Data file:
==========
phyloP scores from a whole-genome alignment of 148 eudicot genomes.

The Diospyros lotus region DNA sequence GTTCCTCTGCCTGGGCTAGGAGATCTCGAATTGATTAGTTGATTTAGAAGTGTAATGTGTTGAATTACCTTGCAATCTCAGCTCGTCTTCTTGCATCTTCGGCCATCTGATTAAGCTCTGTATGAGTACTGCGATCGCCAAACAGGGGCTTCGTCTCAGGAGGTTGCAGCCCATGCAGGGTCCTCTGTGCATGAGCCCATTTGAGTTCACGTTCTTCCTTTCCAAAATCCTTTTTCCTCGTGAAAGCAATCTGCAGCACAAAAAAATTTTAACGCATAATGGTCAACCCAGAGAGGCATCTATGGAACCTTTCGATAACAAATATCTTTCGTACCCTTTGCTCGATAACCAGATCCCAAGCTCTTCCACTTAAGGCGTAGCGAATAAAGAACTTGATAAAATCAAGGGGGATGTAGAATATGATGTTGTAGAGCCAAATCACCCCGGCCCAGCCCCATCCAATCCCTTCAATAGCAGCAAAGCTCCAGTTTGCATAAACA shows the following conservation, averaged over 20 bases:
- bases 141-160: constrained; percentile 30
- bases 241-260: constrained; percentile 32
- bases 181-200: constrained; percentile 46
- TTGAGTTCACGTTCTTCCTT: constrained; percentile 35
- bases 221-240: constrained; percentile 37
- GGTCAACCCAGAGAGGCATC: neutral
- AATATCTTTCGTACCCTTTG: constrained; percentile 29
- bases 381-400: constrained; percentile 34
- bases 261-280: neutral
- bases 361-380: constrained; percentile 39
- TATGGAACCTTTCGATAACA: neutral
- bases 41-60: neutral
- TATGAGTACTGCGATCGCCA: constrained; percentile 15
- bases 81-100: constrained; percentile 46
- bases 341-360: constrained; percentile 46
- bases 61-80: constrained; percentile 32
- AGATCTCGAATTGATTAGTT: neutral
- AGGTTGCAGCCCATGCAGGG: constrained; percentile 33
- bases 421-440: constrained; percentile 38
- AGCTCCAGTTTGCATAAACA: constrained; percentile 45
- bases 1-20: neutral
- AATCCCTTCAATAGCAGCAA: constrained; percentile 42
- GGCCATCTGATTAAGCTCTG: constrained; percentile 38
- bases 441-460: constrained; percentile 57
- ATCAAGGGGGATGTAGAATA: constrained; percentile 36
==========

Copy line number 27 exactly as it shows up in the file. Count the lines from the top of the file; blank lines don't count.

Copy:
- ATCAAGGGGGATGTAGAATA: constrained; percentile 36